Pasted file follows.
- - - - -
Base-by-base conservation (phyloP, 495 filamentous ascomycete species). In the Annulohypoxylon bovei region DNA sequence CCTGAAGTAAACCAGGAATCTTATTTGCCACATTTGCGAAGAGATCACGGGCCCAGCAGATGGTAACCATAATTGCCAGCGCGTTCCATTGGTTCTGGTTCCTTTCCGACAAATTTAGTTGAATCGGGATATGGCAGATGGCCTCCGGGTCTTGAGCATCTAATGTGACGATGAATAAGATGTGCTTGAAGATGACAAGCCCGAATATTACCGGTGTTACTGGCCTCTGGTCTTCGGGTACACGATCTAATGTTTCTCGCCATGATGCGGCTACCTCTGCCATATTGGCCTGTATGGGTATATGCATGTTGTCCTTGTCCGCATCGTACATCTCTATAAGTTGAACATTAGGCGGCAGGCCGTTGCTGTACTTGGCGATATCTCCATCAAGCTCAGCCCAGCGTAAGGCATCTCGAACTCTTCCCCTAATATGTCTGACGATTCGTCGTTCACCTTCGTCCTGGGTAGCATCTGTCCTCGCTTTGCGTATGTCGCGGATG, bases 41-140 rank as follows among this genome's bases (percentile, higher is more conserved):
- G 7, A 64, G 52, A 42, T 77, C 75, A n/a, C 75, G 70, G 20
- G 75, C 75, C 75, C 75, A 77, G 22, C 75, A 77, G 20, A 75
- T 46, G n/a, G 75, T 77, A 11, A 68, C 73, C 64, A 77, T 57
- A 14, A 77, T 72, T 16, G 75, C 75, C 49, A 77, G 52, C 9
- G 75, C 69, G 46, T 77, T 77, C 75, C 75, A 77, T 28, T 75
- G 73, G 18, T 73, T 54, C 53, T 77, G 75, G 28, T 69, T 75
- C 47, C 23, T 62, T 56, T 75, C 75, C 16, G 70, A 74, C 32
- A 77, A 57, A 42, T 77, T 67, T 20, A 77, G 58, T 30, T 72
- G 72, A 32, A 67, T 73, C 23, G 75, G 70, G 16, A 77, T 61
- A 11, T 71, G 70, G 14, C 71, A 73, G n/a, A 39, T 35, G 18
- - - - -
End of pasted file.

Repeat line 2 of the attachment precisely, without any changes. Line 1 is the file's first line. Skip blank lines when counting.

- G 7, A 64, G 52, A 42, T 77, C 75, A n/a, C 75, G 70, G 20